Spectral constraints on the formation mechanism of recurring slope lineae
Recurring slope lineae (RSL) exhibit multiple lines of evidence for a wet origin. In the southern midlatitudes, they form on steep, equator-facing slopes that are warm during southern summer. The formation temperature, seasonality, and other geomorphic characteristics are suggestive of water-related formation, perhaps dense brines. We examined Compact Reconnaissance Imaging Spectrometer for Mars images of all confirmed RSL sites from the southern midlatitudes and the equatorial region to understand the composition of RSL and/or RSL-associated deposits. We did not detect any spectral signature attributable to water; however, a distinct and consistent spectral signature is observed at most sites, indicating enhanced abundances or distinct grain sizes of both ferric and ferrous minerals in RSL-related materials compared to adjacent non-RSL slopes. Like the RSL themselves, the strength of these signatures varies as a function of season. The observed spectral changes may indicate removal of a fine-grained surface component during RSL flow, precipitation of ferric oxides, and/or wetting of the substrate. Key Points CRISM analysis of RSL Consistent and diagnostic spectral characteristics associated with RSL Spectral behavior consistent with wetting of the substrate ©2013. American Geophysical Union. All Rights Reserved.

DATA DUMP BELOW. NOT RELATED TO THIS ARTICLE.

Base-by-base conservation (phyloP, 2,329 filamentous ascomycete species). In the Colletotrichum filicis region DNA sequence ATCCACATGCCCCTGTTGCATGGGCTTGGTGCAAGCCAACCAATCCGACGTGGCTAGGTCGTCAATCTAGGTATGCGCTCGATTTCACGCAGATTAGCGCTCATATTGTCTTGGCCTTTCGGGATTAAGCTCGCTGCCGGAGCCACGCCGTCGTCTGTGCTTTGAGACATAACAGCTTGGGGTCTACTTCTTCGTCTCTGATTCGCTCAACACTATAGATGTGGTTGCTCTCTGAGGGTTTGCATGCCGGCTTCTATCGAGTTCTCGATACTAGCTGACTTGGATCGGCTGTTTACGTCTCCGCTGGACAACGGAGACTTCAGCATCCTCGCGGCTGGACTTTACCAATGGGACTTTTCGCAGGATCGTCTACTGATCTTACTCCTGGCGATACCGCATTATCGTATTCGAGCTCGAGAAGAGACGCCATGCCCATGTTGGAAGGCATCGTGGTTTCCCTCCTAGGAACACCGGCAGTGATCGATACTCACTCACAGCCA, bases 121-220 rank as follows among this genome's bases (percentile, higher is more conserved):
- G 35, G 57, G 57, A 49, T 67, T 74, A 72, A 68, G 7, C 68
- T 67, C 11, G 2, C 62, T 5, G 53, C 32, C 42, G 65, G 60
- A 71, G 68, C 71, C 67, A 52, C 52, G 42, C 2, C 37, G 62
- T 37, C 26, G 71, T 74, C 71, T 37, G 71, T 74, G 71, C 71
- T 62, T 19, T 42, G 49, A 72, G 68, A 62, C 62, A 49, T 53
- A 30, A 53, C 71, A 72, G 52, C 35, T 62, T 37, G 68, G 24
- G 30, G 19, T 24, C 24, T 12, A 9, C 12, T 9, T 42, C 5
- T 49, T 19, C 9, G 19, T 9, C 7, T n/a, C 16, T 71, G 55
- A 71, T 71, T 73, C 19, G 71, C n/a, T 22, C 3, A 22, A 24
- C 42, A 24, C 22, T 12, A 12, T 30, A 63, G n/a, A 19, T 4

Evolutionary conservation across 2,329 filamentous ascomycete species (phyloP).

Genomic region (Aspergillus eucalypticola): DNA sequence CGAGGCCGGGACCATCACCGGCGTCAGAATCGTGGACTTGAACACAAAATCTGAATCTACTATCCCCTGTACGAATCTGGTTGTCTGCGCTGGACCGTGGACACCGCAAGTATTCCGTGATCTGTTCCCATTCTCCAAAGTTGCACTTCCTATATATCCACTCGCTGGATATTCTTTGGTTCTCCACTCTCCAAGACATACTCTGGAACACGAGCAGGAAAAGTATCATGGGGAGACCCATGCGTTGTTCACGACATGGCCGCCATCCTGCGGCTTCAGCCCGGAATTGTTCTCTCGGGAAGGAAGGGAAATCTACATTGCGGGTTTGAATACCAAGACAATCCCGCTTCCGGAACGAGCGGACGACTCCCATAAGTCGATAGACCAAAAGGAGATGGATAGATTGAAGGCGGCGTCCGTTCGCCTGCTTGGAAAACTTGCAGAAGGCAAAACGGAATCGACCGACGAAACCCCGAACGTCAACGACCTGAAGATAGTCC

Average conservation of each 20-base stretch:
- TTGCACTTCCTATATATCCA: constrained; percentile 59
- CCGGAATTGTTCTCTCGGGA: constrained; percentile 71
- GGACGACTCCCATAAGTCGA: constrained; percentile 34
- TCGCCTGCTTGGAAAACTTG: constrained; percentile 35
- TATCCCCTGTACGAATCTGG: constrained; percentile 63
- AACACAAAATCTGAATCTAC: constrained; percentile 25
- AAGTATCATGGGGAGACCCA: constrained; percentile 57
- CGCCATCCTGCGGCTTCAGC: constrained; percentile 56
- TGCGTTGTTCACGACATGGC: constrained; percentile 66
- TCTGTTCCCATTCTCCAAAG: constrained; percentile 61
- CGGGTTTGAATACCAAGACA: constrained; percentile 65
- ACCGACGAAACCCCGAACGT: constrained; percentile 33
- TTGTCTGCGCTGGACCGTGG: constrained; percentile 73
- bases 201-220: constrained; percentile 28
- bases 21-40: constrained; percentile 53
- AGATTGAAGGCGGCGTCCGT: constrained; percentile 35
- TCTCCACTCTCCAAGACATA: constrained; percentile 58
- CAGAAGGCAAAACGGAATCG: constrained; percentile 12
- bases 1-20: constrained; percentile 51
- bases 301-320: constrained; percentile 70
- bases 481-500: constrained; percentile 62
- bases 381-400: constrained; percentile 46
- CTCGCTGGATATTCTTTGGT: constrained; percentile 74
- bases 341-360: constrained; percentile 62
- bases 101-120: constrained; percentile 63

Publication Source (Journal or Book title)
Geophysical Research Letters
Ojha, L., Wray, J., Murchie, S., McEwen, A., Wolff, M., & Karunatillake, S. (2013). Spectral constraints on the formation mechanism of recurring slope lineae. Geophysical Research Letters, 40 (21), 5621-5626. https://doi.org/10.1002/2013GL057893